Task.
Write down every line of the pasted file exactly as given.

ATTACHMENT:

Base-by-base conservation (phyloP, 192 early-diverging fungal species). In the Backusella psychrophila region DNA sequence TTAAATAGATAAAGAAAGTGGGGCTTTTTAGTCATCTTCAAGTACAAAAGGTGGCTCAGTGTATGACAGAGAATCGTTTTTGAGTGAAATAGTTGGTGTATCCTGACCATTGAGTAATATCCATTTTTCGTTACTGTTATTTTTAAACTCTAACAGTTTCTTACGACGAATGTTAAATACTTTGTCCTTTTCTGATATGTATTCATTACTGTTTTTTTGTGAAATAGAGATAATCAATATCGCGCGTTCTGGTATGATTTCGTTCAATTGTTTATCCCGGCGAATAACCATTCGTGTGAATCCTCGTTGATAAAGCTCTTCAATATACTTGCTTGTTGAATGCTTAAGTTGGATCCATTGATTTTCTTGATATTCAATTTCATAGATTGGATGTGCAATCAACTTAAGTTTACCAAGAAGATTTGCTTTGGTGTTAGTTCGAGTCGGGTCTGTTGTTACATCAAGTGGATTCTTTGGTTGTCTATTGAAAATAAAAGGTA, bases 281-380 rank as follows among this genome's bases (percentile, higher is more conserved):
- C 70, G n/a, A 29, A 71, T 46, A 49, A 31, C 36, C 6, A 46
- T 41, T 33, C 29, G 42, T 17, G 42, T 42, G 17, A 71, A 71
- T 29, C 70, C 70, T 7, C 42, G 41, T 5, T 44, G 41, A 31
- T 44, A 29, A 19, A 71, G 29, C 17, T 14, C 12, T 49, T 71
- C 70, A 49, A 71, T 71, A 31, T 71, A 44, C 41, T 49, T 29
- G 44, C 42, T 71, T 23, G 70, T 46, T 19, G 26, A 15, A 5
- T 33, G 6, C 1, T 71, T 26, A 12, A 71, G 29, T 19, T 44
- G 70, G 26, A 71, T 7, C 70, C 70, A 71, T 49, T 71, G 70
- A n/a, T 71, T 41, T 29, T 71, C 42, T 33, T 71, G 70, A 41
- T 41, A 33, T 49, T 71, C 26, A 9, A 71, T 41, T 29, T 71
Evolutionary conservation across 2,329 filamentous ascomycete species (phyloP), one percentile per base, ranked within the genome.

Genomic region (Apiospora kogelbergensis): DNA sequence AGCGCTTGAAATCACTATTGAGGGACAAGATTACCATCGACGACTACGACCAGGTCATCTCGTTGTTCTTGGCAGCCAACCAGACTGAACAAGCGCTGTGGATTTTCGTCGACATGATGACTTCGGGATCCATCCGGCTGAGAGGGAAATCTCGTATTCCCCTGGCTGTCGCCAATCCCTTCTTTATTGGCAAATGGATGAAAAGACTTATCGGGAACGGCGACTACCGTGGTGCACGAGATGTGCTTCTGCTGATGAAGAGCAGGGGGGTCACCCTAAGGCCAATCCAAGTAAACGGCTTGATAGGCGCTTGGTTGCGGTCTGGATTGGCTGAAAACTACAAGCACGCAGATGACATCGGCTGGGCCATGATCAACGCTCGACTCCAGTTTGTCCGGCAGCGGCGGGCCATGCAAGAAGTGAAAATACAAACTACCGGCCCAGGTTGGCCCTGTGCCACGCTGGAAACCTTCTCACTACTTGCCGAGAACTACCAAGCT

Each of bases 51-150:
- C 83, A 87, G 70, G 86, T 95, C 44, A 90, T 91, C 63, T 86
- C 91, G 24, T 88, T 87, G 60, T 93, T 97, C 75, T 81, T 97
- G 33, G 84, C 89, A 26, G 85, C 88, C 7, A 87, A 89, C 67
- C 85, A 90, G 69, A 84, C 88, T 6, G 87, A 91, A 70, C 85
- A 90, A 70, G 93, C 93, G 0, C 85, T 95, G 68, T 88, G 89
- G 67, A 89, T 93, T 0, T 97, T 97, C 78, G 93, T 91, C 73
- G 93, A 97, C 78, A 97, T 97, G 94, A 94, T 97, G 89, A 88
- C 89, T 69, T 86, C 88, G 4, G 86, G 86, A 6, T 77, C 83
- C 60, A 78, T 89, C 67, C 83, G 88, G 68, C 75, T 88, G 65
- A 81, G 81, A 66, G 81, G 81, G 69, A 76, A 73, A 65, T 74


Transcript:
Base-by-base conservation (phyloP, 192 early-diverging fungal species). In the Backusella psychrophila region DNA sequence TTAAATAGATAAAGAAAGTGGGGCTTTTTAGTCATCTTCAAGTACAAAAGGTGGCTCAGTGTATGACAGAGAATCGTTTTTGAGTGAAATAGTTGGTGTATCCTGACCATTGAGTAATATCCATTTTTCGTTACTGTTATTTTTAAACTCTAACAGTTTCTTACGACGAATGTTAAATACTTTGTCCTTTTCTGATATGTATTCATTACTGTTTTTTTGTGAAATAGAGATAATCAATATCGCGCGTTCTGGTATGATTTCGTTCAATTGTTTATCCCGGCGAATAACCATTCGTGTGAATCCTCGTTGATAAAGCTCTTCAATATACTTGCTTGTTGAATGCTTAAGTTGGATCCATTGATTTTCTTGATATTCAATTTCATAGATTGGATGTGCAATCAACTTAAGTTTACCAAGAAGATTTGCTTTGGTGTTAGTTCGAGTCGGGTCTGTTGTTACATCAAGTGGATTCTTTGGTTGTCTATTGAAAATAAAAGGTA, bases 281-380 rank as follows among this genome's bases (percentile, higher is more conserved):
- C 70, G n/a, A 29, A 71, T 46, A 49, A 31, C 36, C 6, A 46
- T 41, T 33, C 29, G 42, T 17, G 42, T 42, G 17, A 71, A 71
- T 29, C 70, C 70, T 7, C 42, G 41, T 5, T 44, G 41, A 31
- T 44, A 29, A 19, A 71, G 29, C 17, T 14, C 12, T 49, T 71
- C 70, A 49, A 71, T 71, A 31, T 71, A 44, C 41, T 49, T 29
- G 44, C 42, T 71, T 23, G 70, T 46, T 19, G 26, A 15, A 5
- T 33, G 6, C 1, T 71, T 26, A 12, A 71, G 29, T 19, T 44
- G 70, G 26, A 71, T 7, C 70, C 70, A 71, T 49, T 71, G 70
- A n/a, T 71, T 41, T 29, T 71, C 42, T 33, T 71, G 70, A 41
- T 41, A 33, T 49, T 71, C 26, A 9, A 71, T 41, T 29, T 71
Evolutionary conservation across 2,329 filamentous ascomycete species (phyloP), one percentile per base, ranked within the genome.

Genomic region (Apiospora kogelbergensis): DNA sequence AGCGCTTGAAATCACTATTGAGGGACAAGATTACCATCGACGACTACGACCAGGTCATCTCGTTGTTCTTGGCAGCCAACCAGACTGAACAAGCGCTGTGGATTTTCGTCGACATGATGACTTCGGGATCCATCCGGCTGAGAGGGAAATCTCGTATTCCCCTGGCTGTCGCCAATCCCTTCTTTATTGGCAAATGGATGAAAAGACTTATCGGGAACGGCGACTACCGTGGTGCACGAGATGTGCTTCTGCTGATGAAGAGCAGGGGGGTCACCCTAAGGCCAATCCAAGTAAACGGCTTGATAGGCGCTTGGTTGCGGTCTGGATTGGCTGAAAACTACAAGCACGCAGATGACATCGGCTGGGCCATGATCAACGCTCGACTCCAGTTTGTCCGGCAGCGGCGGGCCATGCAAGAAGTGAAAATACAAACTACCGGCCCAGGTTGGCCCTGTGCCACGCTGGAAACCTTCTCACTACTTGCCGAGAACTACCAAGCT

Each of bases 51-150:
- C 83, A 87, G 70, G 86, T 95, C 44, A 90, T 91, C 63, T 86
- C 91, G 24, T 88, T 87, G 60, T 93, T 97, C 75, T 81, T 97
- G 33, G 84, C 89, A 26, G 85, C 88, C 7, A 87, A 89, C 67
- C 85, A 90, G 69, A 84, C 88, T 6, G 87, A 91, A 70, C 85
- A 90, A 70, G 93, C 93, G 0, C 85, T 95, G 68, T 88, G 89
- G 67, A 89, T 93, T 0, T 97, T 97, C 78, G 93, T 91, C 73
- G 93, A 97, C 78, A 97, T 97, G 94, A 94, T 97, G 89, A 88
- C 89, T 69, T 86, C 88, G 4, G 86, G 86, A 6, T 77, C 83
- C 60, A 78, T 89, C 67, C 83, G 88, G 68, C 75, T 88, G 65
- A 81, G 81, A 66, G 81, G 81, G 69, A 76, A 73, A 65, T 74